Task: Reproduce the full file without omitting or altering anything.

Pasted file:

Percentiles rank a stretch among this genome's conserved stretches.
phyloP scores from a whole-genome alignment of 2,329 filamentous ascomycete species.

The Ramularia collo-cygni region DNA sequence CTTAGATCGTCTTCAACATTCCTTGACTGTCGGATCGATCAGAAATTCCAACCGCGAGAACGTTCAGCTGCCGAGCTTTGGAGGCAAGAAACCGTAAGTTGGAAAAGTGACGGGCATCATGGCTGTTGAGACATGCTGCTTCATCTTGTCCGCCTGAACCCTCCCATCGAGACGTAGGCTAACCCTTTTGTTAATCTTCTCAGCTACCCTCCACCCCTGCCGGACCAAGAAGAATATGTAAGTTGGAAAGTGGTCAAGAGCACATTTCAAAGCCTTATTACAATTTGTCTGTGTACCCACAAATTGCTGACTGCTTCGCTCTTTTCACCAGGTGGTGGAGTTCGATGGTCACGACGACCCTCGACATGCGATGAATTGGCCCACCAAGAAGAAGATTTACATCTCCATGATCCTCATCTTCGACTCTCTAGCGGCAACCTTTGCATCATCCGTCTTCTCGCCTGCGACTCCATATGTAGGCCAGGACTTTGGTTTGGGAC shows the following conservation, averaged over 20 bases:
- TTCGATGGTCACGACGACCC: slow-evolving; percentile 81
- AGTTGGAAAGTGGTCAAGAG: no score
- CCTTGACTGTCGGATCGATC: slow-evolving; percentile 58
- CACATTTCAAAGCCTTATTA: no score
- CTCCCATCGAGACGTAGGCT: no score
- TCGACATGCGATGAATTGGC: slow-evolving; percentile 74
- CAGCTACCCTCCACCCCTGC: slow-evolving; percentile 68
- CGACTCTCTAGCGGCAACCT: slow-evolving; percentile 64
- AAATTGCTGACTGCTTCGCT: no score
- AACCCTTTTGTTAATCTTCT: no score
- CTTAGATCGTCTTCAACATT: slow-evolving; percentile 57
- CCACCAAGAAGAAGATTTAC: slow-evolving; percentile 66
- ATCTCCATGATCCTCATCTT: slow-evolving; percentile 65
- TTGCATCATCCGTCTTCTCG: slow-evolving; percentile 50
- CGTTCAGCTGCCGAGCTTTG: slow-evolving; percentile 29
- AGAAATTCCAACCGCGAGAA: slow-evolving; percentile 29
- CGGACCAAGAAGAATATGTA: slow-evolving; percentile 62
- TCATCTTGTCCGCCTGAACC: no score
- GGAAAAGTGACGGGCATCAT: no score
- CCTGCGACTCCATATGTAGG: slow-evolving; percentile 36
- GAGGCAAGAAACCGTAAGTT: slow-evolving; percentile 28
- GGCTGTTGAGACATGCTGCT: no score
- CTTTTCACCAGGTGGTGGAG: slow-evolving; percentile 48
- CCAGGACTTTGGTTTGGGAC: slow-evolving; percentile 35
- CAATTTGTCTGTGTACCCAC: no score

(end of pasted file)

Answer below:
Percentiles rank a stretch among this genome's conserved stretches.
phyloP scores from a whole-genome alignment of 2,329 filamentous ascomycete species.

The Ramularia collo-cygni region DNA sequence CTTAGATCGTCTTCAACATTCCTTGACTGTCGGATCGATCAGAAATTCCAACCGCGAGAACGTTCAGCTGCCGAGCTTTGGAGGCAAGAAACCGTAAGTTGGAAAAGTGACGGGCATCATGGCTGTTGAGACATGCTGCTTCATCTTGTCCGCCTGAACCCTCCCATCGAGACGTAGGCTAACCCTTTTGTTAATCTTCTCAGCTACCCTCCACCCCTGCCGGACCAAGAAGAATATGTAAGTTGGAAAGTGGTCAAGAGCACATTTCAAAGCCTTATTACAATTTGTCTGTGTACCCACAAATTGCTGACTGCTTCGCTCTTTTCACCAGGTGGTGGAGTTCGATGGTCACGACGACCCTCGACATGCGATGAATTGGCCCACCAAGAAGAAGATTTACATCTCCATGATCCTCATCTTCGACTCTCTAGCGGCAACCTTTGCATCATCCGTCTTCTCGCCTGCGACTCCATATGTAGGCCAGGACTTTGGTTTGGGAC shows the following conservation, averaged over 20 bases:
- TTCGATGGTCACGACGACCC: slow-evolving; percentile 81
- AGTTGGAAAGTGGTCAAGAG: no score
- CCTTGACTGTCGGATCGATC: slow-evolving; percentile 58
- CACATTTCAAAGCCTTATTA: no score
- CTCCCATCGAGACGTAGGCT: no score
- TCGACATGCGATGAATTGGC: slow-evolving; percentile 74
- CAGCTACCCTCCACCCCTGC: slow-evolving; percentile 68
- CGACTCTCTAGCGGCAACCT: slow-evolving; percentile 64
- AAATTGCTGACTGCTTCGCT: no score
- AACCCTTTTGTTAATCTTCT: no score
- CTTAGATCGTCTTCAACATT: slow-evolving; percentile 57
- CCACCAAGAAGAAGATTTAC: slow-evolving; percentile 66
- ATCTCCATGATCCTCATCTT: slow-evolving; percentile 65
- TTGCATCATCCGTCTTCTCG: slow-evolving; percentile 50
- CGTTCAGCTGCCGAGCTTTG: slow-evolving; percentile 29
- AGAAATTCCAACCGCGAGAA: slow-evolving; percentile 29
- CGGACCAAGAAGAATATGTA: slow-evolving; percentile 62
- TCATCTTGTCCGCCTGAACC: no score
- GGAAAAGTGACGGGCATCAT: no score
- CCTGCGACTCCATATGTAGG: slow-evolving; percentile 36
- GAGGCAAGAAACCGTAAGTT: slow-evolving; percentile 28
- GGCTGTTGAGACATGCTGCT: no score
- CTTTTCACCAGGTGGTGGAG: slow-evolving; percentile 48
- CCAGGACTTTGGTTTGGGAC: slow-evolving; percentile 35
- CAATTTGTCTGTGTACCCAC: no score